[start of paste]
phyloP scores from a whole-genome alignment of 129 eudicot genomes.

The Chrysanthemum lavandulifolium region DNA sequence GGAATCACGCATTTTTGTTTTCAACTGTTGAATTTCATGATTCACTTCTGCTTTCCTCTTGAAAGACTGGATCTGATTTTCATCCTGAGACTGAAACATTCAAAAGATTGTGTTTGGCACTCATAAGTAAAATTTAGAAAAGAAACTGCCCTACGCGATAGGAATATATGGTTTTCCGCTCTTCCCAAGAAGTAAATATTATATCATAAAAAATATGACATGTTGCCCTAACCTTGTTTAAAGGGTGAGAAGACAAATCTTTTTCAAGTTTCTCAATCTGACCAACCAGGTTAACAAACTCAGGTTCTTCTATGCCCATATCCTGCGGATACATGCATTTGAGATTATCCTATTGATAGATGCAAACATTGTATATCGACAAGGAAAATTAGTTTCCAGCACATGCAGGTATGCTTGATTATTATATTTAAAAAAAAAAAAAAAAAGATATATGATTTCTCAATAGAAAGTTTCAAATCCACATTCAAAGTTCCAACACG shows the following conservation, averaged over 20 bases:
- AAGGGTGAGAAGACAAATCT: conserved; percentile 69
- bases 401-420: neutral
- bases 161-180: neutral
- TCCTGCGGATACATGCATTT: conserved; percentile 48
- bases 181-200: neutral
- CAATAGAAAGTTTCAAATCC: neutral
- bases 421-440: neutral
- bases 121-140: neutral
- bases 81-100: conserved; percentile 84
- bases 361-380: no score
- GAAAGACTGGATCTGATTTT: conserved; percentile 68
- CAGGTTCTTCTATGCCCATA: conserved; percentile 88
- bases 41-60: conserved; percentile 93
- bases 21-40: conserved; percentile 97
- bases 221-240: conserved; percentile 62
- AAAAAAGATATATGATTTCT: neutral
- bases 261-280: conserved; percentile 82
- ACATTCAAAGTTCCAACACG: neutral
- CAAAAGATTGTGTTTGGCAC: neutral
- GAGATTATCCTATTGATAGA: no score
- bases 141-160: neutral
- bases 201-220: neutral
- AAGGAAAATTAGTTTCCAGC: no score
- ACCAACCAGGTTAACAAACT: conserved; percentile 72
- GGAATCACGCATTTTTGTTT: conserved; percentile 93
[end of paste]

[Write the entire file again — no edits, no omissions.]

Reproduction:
phyloP scores from a whole-genome alignment of 129 eudicot genomes.

The Chrysanthemum lavandulifolium region DNA sequence GGAATCACGCATTTTTGTTTTCAACTGTTGAATTTCATGATTCACTTCTGCTTTCCTCTTGAAAGACTGGATCTGATTTTCATCCTGAGACTGAAACATTCAAAAGATTGTGTTTGGCACTCATAAGTAAAATTTAGAAAAGAAACTGCCCTACGCGATAGGAATATATGGTTTTCCGCTCTTCCCAAGAAGTAAATATTATATCATAAAAAATATGACATGTTGCCCTAACCTTGTTTAAAGGGTGAGAAGACAAATCTTTTTCAAGTTTCTCAATCTGACCAACCAGGTTAACAAACTCAGGTTCTTCTATGCCCATATCCTGCGGATACATGCATTTGAGATTATCCTATTGATAGATGCAAACATTGTATATCGACAAGGAAAATTAGTTTCCAGCACATGCAGGTATGCTTGATTATTATATTTAAAAAAAAAAAAAAAAAGATATATGATTTCTCAATAGAAAGTTTCAAATCCACATTCAAAGTTCCAACACG shows the following conservation, averaged over 20 bases:
- AAGGGTGAGAAGACAAATCT: conserved; percentile 69
- bases 401-420: neutral
- bases 161-180: neutral
- TCCTGCGGATACATGCATTT: conserved; percentile 48
- bases 181-200: neutral
- CAATAGAAAGTTTCAAATCC: neutral
- bases 421-440: neutral
- bases 121-140: neutral
- bases 81-100: conserved; percentile 84
- bases 361-380: no score
- GAAAGACTGGATCTGATTTT: conserved; percentile 68
- CAGGTTCTTCTATGCCCATA: conserved; percentile 88
- bases 41-60: conserved; percentile 93
- bases 21-40: conserved; percentile 97
- bases 221-240: conserved; percentile 62
- AAAAAAGATATATGATTTCT: neutral
- bases 261-280: conserved; percentile 82
- ACATTCAAAGTTCCAACACG: neutral
- CAAAAGATTGTGTTTGGCAC: neutral
- GAGATTATCCTATTGATAGA: no score
- bases 141-160: neutral
- bases 201-220: neutral
- AAGGAAAATTAGTTTCCAGC: no score
- ACCAACCAGGTTAACAAACT: conserved; percentile 72
- GGAATCACGCATTTTTGTTT: conserved; percentile 93